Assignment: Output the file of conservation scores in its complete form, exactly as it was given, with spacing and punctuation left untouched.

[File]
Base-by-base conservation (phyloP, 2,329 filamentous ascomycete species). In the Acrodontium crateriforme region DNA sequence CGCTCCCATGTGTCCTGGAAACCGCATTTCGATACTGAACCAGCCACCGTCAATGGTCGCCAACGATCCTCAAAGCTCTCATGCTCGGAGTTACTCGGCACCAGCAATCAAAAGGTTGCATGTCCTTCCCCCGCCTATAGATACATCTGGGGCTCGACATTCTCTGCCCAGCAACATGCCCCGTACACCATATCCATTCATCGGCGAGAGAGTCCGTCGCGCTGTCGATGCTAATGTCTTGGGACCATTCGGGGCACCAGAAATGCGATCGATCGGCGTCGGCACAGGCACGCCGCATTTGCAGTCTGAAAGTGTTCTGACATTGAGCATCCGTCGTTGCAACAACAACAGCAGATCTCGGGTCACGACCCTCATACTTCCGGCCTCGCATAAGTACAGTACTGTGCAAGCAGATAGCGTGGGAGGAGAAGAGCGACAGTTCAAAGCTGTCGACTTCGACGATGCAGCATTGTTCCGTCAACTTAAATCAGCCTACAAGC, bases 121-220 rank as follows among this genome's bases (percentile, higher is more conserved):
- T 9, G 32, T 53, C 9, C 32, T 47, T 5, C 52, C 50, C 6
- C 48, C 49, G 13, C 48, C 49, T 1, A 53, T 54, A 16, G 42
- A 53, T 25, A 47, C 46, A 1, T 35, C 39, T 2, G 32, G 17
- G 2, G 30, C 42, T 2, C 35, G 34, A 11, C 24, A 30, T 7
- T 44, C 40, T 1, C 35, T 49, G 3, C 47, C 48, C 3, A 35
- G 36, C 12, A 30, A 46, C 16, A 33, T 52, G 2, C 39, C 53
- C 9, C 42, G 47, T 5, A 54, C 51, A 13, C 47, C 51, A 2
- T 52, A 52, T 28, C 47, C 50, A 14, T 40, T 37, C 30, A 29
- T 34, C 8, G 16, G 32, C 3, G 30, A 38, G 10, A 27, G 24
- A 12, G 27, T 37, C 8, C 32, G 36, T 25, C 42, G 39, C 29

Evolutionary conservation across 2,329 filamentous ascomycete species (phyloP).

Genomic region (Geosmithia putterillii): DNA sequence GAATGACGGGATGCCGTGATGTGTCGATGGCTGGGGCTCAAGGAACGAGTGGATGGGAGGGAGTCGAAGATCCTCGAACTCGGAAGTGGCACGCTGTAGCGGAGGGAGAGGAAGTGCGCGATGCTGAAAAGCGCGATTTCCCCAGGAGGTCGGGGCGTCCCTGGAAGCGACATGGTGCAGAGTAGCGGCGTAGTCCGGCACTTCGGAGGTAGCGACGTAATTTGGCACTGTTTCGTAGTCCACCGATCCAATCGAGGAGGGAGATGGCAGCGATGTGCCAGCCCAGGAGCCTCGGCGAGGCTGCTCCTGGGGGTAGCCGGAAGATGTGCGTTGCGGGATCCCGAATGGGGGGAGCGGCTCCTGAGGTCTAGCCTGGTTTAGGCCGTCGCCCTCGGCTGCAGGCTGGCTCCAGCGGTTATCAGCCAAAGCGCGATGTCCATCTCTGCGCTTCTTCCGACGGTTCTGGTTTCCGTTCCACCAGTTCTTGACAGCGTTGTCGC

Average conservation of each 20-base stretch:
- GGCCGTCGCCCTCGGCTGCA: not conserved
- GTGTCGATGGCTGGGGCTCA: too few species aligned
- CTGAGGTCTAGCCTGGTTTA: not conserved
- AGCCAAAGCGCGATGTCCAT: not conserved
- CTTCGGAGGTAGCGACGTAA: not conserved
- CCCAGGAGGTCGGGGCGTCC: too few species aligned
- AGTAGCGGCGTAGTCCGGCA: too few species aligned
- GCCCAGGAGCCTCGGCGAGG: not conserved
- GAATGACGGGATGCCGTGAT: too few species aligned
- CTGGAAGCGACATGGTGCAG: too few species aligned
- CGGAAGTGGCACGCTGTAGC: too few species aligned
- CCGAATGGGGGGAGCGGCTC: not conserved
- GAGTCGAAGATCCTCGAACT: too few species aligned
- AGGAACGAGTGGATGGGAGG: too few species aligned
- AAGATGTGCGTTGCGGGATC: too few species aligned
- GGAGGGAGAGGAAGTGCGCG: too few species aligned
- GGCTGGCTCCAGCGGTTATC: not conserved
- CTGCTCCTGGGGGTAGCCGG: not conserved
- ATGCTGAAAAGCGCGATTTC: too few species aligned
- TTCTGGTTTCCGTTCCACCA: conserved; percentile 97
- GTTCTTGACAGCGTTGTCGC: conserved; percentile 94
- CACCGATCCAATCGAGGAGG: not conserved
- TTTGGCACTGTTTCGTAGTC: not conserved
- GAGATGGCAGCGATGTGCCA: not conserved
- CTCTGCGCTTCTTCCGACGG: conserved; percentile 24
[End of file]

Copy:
Base-by-base conservation (phyloP, 2,329 filamentous ascomycete species). In the Acrodontium crateriforme region DNA sequence CGCTCCCATGTGTCCTGGAAACCGCATTTCGATACTGAACCAGCCACCGTCAATGGTCGCCAACGATCCTCAAAGCTCTCATGCTCGGAGTTACTCGGCACCAGCAATCAAAAGGTTGCATGTCCTTCCCCCGCCTATAGATACATCTGGGGCTCGACATTCTCTGCCCAGCAACATGCCCCGTACACCATATCCATTCATCGGCGAGAGAGTCCGTCGCGCTGTCGATGCTAATGTCTTGGGACCATTCGGGGCACCAGAAATGCGATCGATCGGCGTCGGCACAGGCACGCCGCATTTGCAGTCTGAAAGTGTTCTGACATTGAGCATCCGTCGTTGCAACAACAACAGCAGATCTCGGGTCACGACCCTCATACTTCCGGCCTCGCATAAGTACAGTACTGTGCAAGCAGATAGCGTGGGAGGAGAAGAGCGACAGTTCAAAGCTGTCGACTTCGACGATGCAGCATTGTTCCGTCAACTTAAATCAGCCTACAAGC, bases 121-220 rank as follows among this genome's bases (percentile, higher is more conserved):
- T 9, G 32, T 53, C 9, C 32, T 47, T 5, C 52, C 50, C 6
- C 48, C 49, G 13, C 48, C 49, T 1, A 53, T 54, A 16, G 42
- A 53, T 25, A 47, C 46, A 1, T 35, C 39, T 2, G 32, G 17
- G 2, G 30, C 42, T 2, C 35, G 34, A 11, C 24, A 30, T 7
- T 44, C 40, T 1, C 35, T 49, G 3, C 47, C 48, C 3, A 35
- G 36, C 12, A 30, A 46, C 16, A 33, T 52, G 2, C 39, C 53
- C 9, C 42, G 47, T 5, A 54, C 51, A 13, C 47, C 51, A 2
- T 52, A 52, T 28, C 47, C 50, A 14, T 40, T 37, C 30, A 29
- T 34, C 8, G 16, G 32, C 3, G 30, A 38, G 10, A 27, G 24
- A 12, G 27, T 37, C 8, C 32, G 36, T 25, C 42, G 39, C 29

Evolutionary conservation across 2,329 filamentous ascomycete species (phyloP).

Genomic region (Geosmithia putterillii): DNA sequence GAATGACGGGATGCCGTGATGTGTCGATGGCTGGGGCTCAAGGAACGAGTGGATGGGAGGGAGTCGAAGATCCTCGAACTCGGAAGTGGCACGCTGTAGCGGAGGGAGAGGAAGTGCGCGATGCTGAAAAGCGCGATTTCCCCAGGAGGTCGGGGCGTCCCTGGAAGCGACATGGTGCAGAGTAGCGGCGTAGTCCGGCACTTCGGAGGTAGCGACGTAATTTGGCACTGTTTCGTAGTCCACCGATCCAATCGAGGAGGGAGATGGCAGCGATGTGCCAGCCCAGGAGCCTCGGCGAGGCTGCTCCTGGGGGTAGCCGGAAGATGTGCGTTGCGGGATCCCGAATGGGGGGAGCGGCTCCTGAGGTCTAGCCTGGTTTAGGCCGTCGCCCTCGGCTGCAGGCTGGCTCCAGCGGTTATCAGCCAAAGCGCGATGTCCATCTCTGCGCTTCTTCCGACGGTTCTGGTTTCCGTTCCACCAGTTCTTGACAGCGTTGTCGC

Average conservation of each 20-base stretch:
- GGCCGTCGCCCTCGGCTGCA: not conserved
- GTGTCGATGGCTGGGGCTCA: too few species aligned
- CTGAGGTCTAGCCTGGTTTA: not conserved
- AGCCAAAGCGCGATGTCCAT: not conserved
- CTTCGGAGGTAGCGACGTAA: not conserved
- CCCAGGAGGTCGGGGCGTCC: too few species aligned
- AGTAGCGGCGTAGTCCGGCA: too few species aligned
- GCCCAGGAGCCTCGGCGAGG: not conserved
- GAATGACGGGATGCCGTGAT: too few species aligned
- CTGGAAGCGACATGGTGCAG: too few species aligned
- CGGAAGTGGCACGCTGTAGC: too few species aligned
- CCGAATGGGGGGAGCGGCTC: not conserved
- GAGTCGAAGATCCTCGAACT: too few species aligned
- AGGAACGAGTGGATGGGAGG: too few species aligned
- AAGATGTGCGTTGCGGGATC: too few species aligned
- GGAGGGAGAGGAAGTGCGCG: too few species aligned
- GGCTGGCTCCAGCGGTTATC: not conserved
- CTGCTCCTGGGGGTAGCCGG: not conserved
- ATGCTGAAAAGCGCGATTTC: too few species aligned
- TTCTGGTTTCCGTTCCACCA: conserved; percentile 97
- GTTCTTGACAGCGTTGTCGC: conserved; percentile 94
- CACCGATCCAATCGAGGAGG: not conserved
- TTTGGCACTGTTTCGTAGTC: not conserved
- GAGATGGCAGCGATGTGCCA: not conserved
- CTCTGCGCTTCTTCCGACGG: conserved; percentile 24